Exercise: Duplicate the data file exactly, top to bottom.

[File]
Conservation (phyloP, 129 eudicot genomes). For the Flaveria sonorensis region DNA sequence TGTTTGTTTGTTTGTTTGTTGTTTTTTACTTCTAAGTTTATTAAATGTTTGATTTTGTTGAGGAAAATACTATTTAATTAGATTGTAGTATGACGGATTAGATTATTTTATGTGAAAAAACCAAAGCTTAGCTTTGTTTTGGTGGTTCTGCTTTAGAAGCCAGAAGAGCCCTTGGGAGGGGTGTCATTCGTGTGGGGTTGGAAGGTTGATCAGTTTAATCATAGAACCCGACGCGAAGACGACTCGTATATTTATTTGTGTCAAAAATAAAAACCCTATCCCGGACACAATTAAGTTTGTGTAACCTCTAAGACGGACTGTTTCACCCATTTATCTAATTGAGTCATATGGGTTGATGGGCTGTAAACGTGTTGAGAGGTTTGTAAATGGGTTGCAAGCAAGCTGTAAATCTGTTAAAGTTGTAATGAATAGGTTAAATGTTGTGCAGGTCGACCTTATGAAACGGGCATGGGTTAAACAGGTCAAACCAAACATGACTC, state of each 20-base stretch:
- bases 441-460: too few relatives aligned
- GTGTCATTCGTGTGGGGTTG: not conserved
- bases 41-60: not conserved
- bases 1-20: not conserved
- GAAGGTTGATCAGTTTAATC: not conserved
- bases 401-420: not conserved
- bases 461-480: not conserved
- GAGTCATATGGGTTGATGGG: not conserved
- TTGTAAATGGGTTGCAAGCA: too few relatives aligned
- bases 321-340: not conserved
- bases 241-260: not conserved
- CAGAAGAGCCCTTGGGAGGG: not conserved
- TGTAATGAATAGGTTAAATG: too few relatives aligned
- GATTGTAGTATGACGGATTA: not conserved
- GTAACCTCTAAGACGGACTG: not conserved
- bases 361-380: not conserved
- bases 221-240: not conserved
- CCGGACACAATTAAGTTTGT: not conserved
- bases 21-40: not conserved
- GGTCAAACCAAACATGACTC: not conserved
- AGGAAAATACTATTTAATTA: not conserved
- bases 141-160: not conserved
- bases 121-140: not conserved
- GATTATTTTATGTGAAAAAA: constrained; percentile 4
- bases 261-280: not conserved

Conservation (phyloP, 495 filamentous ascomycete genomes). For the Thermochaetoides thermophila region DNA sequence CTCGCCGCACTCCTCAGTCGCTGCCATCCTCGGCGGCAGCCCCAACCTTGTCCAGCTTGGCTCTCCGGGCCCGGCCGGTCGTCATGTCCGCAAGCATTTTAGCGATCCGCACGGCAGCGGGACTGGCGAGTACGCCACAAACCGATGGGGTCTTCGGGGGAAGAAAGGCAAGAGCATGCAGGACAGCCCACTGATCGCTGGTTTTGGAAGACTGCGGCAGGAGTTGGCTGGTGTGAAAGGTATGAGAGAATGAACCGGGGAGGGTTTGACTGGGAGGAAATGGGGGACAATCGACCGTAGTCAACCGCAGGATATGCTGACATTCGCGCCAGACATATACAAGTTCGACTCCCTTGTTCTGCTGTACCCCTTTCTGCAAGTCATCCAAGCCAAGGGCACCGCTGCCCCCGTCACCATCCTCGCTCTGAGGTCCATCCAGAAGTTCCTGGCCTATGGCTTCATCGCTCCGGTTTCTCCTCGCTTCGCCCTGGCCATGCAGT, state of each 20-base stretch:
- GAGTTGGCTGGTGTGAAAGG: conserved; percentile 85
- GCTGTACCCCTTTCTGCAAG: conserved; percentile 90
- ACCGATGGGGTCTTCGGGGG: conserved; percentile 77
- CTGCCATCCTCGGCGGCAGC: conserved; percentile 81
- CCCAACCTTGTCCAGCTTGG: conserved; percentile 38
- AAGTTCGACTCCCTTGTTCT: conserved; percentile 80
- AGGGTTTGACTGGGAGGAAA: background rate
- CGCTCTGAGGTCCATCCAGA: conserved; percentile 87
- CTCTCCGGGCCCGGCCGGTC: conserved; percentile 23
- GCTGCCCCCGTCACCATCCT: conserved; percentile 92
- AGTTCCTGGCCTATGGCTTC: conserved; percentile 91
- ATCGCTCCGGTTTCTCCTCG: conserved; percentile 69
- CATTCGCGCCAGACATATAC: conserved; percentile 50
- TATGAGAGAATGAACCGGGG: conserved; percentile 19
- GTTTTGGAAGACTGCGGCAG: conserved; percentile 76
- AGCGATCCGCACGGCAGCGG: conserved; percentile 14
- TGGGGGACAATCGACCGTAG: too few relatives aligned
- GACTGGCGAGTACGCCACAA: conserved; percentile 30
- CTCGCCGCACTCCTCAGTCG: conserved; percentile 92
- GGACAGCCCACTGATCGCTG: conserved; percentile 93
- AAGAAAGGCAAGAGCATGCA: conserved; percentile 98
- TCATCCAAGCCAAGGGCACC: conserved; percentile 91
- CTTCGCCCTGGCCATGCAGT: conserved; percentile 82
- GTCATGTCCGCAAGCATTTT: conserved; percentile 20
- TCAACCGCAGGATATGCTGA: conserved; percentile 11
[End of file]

Conservation (phyloP, 129 eudicot genomes). For the Flaveria sonorensis region DNA sequence TGTTTGTTTGTTTGTTTGTTGTTTTTTACTTCTAAGTTTATTAAATGTTTGATTTTGTTGAGGAAAATACTATTTAATTAGATTGTAGTATGACGGATTAGATTATTTTATGTGAAAAAACCAAAGCTTAGCTTTGTTTTGGTGGTTCTGCTTTAGAAGCCAGAAGAGCCCTTGGGAGGGGTGTCATTCGTGTGGGGTTGGAAGGTTGATCAGTTTAATCATAGAACCCGACGCGAAGACGACTCGTATATTTATTTGTGTCAAAAATAAAAACCCTATCCCGGACACAATTAAGTTTGTGTAACCTCTAAGACGGACTGTTTCACCCATTTATCTAATTGAGTCATATGGGTTGATGGGCTGTAAACGTGTTGAGAGGTTTGTAAATGGGTTGCAAGCAAGCTGTAAATCTGTTAAAGTTGTAATGAATAGGTTAAATGTTGTGCAGGTCGACCTTATGAAACGGGCATGGGTTAAACAGGTCAAACCAAACATGACTC, state of each 20-base stretch:
- bases 441-460: too few relatives aligned
- GTGTCATTCGTGTGGGGTTG: not conserved
- bases 41-60: not conserved
- bases 1-20: not conserved
- GAAGGTTGATCAGTTTAATC: not conserved
- bases 401-420: not conserved
- bases 461-480: not conserved
- GAGTCATATGGGTTGATGGG: not conserved
- TTGTAAATGGGTTGCAAGCA: too few relatives aligned
- bases 321-340: not conserved
- bases 241-260: not conserved
- CAGAAGAGCCCTTGGGAGGG: not conserved
- TGTAATGAATAGGTTAAATG: too few relatives aligned
- GATTGTAGTATGACGGATTA: not conserved
- GTAACCTCTAAGACGGACTG: not conserved
- bases 361-380: not conserved
- bases 221-240: not conserved
- CCGGACACAATTAAGTTTGT: not conserved
- bases 21-40: not conserved
- GGTCAAACCAAACATGACTC: not conserved
- AGGAAAATACTATTTAATTA: not conserved
- bases 141-160: not conserved
- bases 121-140: not conserved
- GATTATTTTATGTGAAAAAA: constrained; percentile 4
- bases 261-280: not conserved

Conservation (phyloP, 495 filamentous ascomycete genomes). For the Thermochaetoides thermophila region DNA sequence CTCGCCGCACTCCTCAGTCGCTGCCATCCTCGGCGGCAGCCCCAACCTTGTCCAGCTTGGCTCTCCGGGCCCGGCCGGTCGTCATGTCCGCAAGCATTTTAGCGATCCGCACGGCAGCGGGACTGGCGAGTACGCCACAAACCGATGGGGTCTTCGGGGGAAGAAAGGCAAGAGCATGCAGGACAGCCCACTGATCGCTGGTTTTGGAAGACTGCGGCAGGAGTTGGCTGGTGTGAAAGGTATGAGAGAATGAACCGGGGAGGGTTTGACTGGGAGGAAATGGGGGACAATCGACCGTAGTCAACCGCAGGATATGCTGACATTCGCGCCAGACATATACAAGTTCGACTCCCTTGTTCTGCTGTACCCCTTTCTGCAAGTCATCCAAGCCAAGGGCACCGCTGCCCCCGTCACCATCCTCGCTCTGAGGTCCATCCAGAAGTTCCTGGCCTATGGCTTCATCGCTCCGGTTTCTCCTCGCTTCGCCCTGGCCATGCAGT, state of each 20-base stretch:
- GAGTTGGCTGGTGTGAAAGG: conserved; percentile 85
- GCTGTACCCCTTTCTGCAAG: conserved; percentile 90
- ACCGATGGGGTCTTCGGGGG: conserved; percentile 77
- CTGCCATCCTCGGCGGCAGC: conserved; percentile 81
- CCCAACCTTGTCCAGCTTGG: conserved; percentile 38
- AAGTTCGACTCCCTTGTTCT: conserved; percentile 80
- AGGGTTTGACTGGGAGGAAA: background rate
- CGCTCTGAGGTCCATCCAGA: conserved; percentile 87
- CTCTCCGGGCCCGGCCGGTC: conserved; percentile 23
- GCTGCCCCCGTCACCATCCT: conserved; percentile 92
- AGTTCCTGGCCTATGGCTTC: conserved; percentile 91
- ATCGCTCCGGTTTCTCCTCG: conserved; percentile 69
- CATTCGCGCCAGACATATAC: conserved; percentile 50
- TATGAGAGAATGAACCGGGG: conserved; percentile 19
- GTTTTGGAAGACTGCGGCAG: conserved; percentile 76
- AGCGATCCGCACGGCAGCGG: conserved; percentile 14
- TGGGGGACAATCGACCGTAG: too few relatives aligned
- GACTGGCGAGTACGCCACAA: conserved; percentile 30
- CTCGCCGCACTCCTCAGTCG: conserved; percentile 92
- GGACAGCCCACTGATCGCTG: conserved; percentile 93
- AAGAAAGGCAAGAGCATGCA: conserved; percentile 98
- TCATCCAAGCCAAGGGCACC: conserved; percentile 91
- CTTCGCCCTGGCCATGCAGT: conserved; percentile 82
- GTCATGTCCGCAAGCATTTT: conserved; percentile 20
- TCAACCGCAGGATATGCTGA: conserved; percentile 11